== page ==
“I like Dover sole. It’s always one of my favorites. I like it when I’m in England. I eat it every day almost. I think it’s probably one of my favorite fish.”
— Chef and restaurateur Wolfgang Puck
The Dover sole is famous for its delicate taste and firm texture, it is sometimes described by chefs and food critics as a meat-eaters fish, and is the fundamental ingredient in perhaps the finest and most acclaimed seafood dish in the world, ‘Sole Meunière’. It turns out that this glorious dish is rather straightforward dish to prepare, just so long as you have the right sole fish, (Dover) it is fresh and it is treated with a venerable amount of respect.
For a fish sometimes referred to as ‘Common’ it is anything but, and it will often be the most expensive seafood dish on the menu. Whilst there are other sole-fish species, (that sometimes borrow the name) it is only the ‘Dover’ Sole -from the coastlines around Britain and the English Channel- that produce a dish of such exceptional refinement and joyous palatability.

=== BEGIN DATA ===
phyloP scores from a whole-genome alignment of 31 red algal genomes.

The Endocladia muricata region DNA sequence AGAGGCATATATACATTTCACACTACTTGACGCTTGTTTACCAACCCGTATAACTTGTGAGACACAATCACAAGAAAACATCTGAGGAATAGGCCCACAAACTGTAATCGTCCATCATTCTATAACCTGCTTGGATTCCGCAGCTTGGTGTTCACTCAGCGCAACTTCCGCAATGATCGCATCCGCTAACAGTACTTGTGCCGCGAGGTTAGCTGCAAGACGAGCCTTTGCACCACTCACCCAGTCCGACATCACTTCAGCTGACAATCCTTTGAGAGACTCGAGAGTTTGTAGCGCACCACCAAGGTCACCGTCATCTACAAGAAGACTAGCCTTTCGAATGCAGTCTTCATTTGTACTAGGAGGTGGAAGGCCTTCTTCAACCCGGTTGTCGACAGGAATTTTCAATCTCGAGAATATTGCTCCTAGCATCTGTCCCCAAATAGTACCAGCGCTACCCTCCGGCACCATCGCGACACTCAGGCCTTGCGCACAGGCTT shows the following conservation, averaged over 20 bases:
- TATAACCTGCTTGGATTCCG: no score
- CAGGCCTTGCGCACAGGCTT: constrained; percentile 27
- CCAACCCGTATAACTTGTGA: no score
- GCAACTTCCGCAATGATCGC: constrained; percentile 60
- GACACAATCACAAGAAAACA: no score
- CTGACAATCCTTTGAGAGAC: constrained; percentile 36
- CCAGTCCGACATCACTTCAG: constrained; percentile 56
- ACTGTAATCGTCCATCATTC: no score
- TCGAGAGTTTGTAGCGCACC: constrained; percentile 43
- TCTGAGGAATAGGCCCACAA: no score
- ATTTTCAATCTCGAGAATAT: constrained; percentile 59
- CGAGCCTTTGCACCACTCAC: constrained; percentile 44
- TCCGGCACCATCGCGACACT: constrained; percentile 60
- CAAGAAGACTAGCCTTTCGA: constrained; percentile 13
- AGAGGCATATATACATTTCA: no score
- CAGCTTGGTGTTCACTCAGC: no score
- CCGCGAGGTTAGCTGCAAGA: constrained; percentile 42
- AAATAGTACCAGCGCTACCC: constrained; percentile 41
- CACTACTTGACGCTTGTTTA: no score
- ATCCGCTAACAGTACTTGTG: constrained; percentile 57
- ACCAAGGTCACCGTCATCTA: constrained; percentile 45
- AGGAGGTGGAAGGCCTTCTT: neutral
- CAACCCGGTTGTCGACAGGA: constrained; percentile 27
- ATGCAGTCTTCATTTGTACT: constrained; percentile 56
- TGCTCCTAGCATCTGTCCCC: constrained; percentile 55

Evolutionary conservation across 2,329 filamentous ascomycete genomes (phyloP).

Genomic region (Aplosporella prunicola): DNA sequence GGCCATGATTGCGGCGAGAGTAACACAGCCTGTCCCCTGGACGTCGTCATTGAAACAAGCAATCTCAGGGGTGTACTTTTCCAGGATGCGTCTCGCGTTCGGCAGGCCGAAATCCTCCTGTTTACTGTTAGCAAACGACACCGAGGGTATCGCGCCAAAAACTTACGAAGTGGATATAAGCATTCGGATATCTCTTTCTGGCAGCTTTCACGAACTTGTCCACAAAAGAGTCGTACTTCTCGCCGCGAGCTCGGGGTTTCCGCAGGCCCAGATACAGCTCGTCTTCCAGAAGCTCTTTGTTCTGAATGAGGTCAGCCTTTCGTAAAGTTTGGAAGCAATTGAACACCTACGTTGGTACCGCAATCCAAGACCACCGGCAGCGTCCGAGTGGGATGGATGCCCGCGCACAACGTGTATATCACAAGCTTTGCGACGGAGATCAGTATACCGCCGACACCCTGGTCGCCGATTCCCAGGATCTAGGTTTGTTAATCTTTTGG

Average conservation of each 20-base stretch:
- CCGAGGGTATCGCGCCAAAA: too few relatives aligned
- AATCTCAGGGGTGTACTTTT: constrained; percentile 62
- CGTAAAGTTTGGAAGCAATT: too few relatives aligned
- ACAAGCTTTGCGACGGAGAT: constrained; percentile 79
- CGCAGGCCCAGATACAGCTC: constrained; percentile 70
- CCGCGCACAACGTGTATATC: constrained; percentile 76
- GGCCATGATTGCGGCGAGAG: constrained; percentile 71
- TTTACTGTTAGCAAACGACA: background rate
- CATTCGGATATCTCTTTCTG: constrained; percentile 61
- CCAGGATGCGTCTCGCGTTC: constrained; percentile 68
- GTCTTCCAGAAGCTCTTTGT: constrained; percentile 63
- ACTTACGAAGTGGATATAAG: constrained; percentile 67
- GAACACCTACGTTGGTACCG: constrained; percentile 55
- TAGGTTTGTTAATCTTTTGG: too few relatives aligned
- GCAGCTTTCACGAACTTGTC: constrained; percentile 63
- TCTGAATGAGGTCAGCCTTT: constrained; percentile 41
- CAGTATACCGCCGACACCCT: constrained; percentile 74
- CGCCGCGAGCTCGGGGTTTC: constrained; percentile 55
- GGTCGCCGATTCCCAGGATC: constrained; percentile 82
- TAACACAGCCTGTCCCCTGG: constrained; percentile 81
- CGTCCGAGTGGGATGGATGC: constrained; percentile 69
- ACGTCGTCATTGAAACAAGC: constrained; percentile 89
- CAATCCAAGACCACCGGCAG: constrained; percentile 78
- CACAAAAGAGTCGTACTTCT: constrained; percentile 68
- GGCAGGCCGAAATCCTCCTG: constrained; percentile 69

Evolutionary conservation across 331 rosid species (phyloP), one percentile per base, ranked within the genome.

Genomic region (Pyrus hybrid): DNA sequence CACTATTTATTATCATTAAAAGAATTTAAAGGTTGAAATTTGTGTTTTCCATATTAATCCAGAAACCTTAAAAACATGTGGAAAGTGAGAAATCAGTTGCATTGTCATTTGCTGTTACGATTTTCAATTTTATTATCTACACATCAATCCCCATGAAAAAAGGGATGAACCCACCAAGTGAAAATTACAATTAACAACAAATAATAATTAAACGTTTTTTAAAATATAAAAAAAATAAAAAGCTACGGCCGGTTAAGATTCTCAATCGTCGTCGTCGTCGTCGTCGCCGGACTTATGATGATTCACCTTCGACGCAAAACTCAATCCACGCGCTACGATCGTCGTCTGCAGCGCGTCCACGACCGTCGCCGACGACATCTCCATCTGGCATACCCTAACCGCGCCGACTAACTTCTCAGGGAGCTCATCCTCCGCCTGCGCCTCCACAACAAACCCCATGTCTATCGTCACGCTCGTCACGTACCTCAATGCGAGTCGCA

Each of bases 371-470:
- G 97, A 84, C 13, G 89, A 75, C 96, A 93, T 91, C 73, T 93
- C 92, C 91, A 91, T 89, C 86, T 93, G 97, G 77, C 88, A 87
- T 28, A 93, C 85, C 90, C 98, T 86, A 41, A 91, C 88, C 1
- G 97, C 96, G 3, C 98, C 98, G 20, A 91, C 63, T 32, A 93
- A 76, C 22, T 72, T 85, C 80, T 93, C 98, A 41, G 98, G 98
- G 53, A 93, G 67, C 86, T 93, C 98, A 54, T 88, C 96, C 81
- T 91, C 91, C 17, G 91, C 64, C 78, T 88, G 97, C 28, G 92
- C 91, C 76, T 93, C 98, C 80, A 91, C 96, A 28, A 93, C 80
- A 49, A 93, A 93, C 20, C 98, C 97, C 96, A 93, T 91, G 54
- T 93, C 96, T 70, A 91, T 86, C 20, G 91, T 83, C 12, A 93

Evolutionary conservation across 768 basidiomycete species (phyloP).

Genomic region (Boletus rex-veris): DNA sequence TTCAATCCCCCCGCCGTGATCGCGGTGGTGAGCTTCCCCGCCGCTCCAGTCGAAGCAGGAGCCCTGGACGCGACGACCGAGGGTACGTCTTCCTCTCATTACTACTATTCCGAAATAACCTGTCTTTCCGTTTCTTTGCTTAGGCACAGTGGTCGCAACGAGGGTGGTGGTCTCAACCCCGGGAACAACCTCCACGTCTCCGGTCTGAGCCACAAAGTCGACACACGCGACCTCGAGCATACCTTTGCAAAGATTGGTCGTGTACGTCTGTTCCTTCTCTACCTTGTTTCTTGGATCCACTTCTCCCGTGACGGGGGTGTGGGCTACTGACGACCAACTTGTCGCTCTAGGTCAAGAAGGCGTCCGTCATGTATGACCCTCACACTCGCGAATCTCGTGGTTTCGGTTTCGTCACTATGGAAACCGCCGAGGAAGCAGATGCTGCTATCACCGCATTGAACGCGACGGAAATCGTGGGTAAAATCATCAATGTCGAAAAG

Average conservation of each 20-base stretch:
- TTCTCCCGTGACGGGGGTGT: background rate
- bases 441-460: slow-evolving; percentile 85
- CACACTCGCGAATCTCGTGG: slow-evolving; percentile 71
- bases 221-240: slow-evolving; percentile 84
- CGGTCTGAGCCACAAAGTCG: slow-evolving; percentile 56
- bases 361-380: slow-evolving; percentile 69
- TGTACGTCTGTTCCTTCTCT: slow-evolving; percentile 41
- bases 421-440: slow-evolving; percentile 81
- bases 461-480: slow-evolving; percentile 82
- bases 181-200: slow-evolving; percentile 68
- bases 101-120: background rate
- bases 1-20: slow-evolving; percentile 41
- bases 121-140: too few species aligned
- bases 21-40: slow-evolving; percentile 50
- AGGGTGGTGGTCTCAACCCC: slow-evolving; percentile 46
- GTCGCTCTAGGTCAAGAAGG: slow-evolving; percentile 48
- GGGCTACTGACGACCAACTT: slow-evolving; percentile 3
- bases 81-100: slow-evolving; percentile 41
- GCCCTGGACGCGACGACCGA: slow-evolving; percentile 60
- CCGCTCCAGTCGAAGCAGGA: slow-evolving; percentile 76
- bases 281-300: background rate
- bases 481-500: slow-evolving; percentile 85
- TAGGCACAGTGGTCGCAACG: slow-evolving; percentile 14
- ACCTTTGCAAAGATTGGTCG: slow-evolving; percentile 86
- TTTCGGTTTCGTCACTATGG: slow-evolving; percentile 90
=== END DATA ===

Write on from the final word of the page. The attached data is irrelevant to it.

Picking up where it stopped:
The French term Meunière means miller in English, (as in flour miller) which refers to the fish being coated in flour prior to cooking, this protects its texture and enhances its flavour, by creating a delicate brown coating when frying the fish. The Sole Meunière is then cooked in clarified butter, seasoned, and served with parsley and lemon juice.
It is known to have been a favourite dish of France’s ‘Sun King’, Louis XIV, (1638-1715), and whilst there is no definitive history of the dish, its simplicity alone suggests that it is probably very, very old.